Hey you! You with the wreath on the door! You, there, with the 30-inch faded plastic candle on the balcony!
Your intentions might once have been good, but now, instead of spreading cheer, you're killing us all. You're putting the "Christ! Enough already!" back in Christmas. Get your damn holiday decorations down.
Is it a safety issue? Can't scale a ladder atop four inches of wet ice to nip off the string of lights icing your front door? Get some salt, smash the frosty offence with a garden edger and start climbing. Are you not able-bodied? I understand. Please ask a neighbour. Perhaps the same neighbour who put them up for you. In December. That was 12 weeks ago, you know.
Yes, 12 weeks ago. Three months. Those holiday decals and gewgaws went up before winter even officially started. Now? Now winter's almost over (god, yes, for the love of little wormy apples, let it be over). And you? You're still flying the red and green. Except now the lights are half-hanging, the wreath is decaying and the paint has flecked off your polyethylene Santa's trousers so it looks like he's wagging his elf at passers-by.
Maybe you're just lazy. Maybe you plain can't be bothered. I can sympathize; I've been there, too. But in my case it was a string of white lights in my backyard maple and I played it off as an example of my decorative flair. You can't do that with gold-bedecked faux greenery stapled to the front porch. Too lazy? Perhaps Santa will be too lazy to fill your stocking next Christmas, too.
Or maybe it's not your fault. Maybe the extension cord to your gently lowing wire-and-lights reindeer is frozen under a snowbank. And you're mortified. Duly noted. But people are still judging you, so start boiling the kettle. (And you people with ratty old Christmas trees frozen upright in the snowbanks outside your houses? You're on the shit list, too.)
The rest of you? I know what you're thinking, those of you who are enjoying---still---looking at the primary-colour ornaments you hung on the woody stalks of your forsythia the first weekend in December, those of you pausing at the pleasure of the net lights which you smothered your rhododendron with---saints alive, November. You're thinking: Lighten up, lady. What's the big deal?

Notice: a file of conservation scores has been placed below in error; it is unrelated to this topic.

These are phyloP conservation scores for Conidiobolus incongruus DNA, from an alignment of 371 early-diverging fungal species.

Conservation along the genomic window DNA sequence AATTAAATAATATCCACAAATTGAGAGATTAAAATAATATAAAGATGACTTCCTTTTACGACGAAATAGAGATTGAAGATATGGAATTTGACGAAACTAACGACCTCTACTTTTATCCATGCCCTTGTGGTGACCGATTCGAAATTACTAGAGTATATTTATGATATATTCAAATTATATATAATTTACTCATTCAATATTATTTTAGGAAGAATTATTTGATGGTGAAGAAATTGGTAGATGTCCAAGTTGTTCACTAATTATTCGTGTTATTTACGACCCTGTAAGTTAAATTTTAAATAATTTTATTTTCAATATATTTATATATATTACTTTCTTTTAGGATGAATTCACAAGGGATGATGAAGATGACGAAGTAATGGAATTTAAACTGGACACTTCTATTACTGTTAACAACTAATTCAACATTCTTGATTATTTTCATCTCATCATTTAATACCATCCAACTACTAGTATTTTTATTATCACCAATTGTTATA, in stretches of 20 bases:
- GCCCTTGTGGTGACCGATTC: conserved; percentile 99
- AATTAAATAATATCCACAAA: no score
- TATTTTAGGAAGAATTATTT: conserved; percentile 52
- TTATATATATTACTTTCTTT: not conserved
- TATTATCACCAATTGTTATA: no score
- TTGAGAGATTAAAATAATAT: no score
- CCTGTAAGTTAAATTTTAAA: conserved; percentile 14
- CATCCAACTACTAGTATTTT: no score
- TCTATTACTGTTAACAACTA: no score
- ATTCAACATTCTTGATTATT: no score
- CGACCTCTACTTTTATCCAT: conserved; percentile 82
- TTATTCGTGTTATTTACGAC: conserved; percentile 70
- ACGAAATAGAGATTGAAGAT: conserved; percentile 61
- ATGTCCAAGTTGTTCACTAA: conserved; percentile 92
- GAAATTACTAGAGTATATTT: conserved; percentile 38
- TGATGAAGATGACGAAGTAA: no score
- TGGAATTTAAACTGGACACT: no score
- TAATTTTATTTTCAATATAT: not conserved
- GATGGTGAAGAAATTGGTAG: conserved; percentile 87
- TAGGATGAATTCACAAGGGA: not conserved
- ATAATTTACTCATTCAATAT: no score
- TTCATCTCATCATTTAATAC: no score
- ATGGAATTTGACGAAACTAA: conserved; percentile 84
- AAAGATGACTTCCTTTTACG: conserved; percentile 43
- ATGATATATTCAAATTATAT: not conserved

Big deal? Back to the safety issue.
And believe me, it is a safety issue. Because winter's psychological end is only getting delayed by your supposedly festive reminders. They are not cheerful. They are not jolly. Not quirky. Not a sign of how much you love the season. Not a sign of how seriously you take your rejoicing in the birth of our lord Jesus Christ. It's nearly Easter, for Zebedee's sake. And, honestly, it feels like you've had those decorations up for 33 years. Oh, it's a safety issue, alright. Because the rest of us are gonna friggin' blow.
Some, in fact, already have.
Jeff Rogers, who's the Halifax cop lucky enough to have to answer questions about this kind of stuff, (by title, he's regional co-ordinator of by-law enforcement) says his department gets a few calls a year---"If I had to guess, it would be 10 or 12 Christmas ones over the last few years, probably."
And most of the squawking, he says, is about neighbours slow on the uptake when it comes to undecking the halls (lawns, roofs, front steps, back porch, driveway, etc., etc.). "Hmmm...how do I word this? Most of them are people who think that they are still out and they shouldn't be. The odd one is that they are left out and they are strewn about the neighbourhood. Which is a little bit more legitimate."
Is Rogers saying that it's not a good use of taxpayer bucks to go hunting after people who are aiming for a literal Christmas in July?
"Well," he says, "it really doesn't fit the [Dangerous and Unsightly] legislation. We get the complaint and we definitely go and take a look at it. But just because someone has ornaments on their house doesn't make it unsightly."
Staff Sergeant Robin McNeil puts a finer point on it: "I can't even think of how extreme that scenario would be for us to consider it a valid complaint. It would have to be almost the Griswolds in June, for it to be a problem."
Then I guess I'll just have to wait until June to place my call.
Send your late Christmas greetings to email@example.com.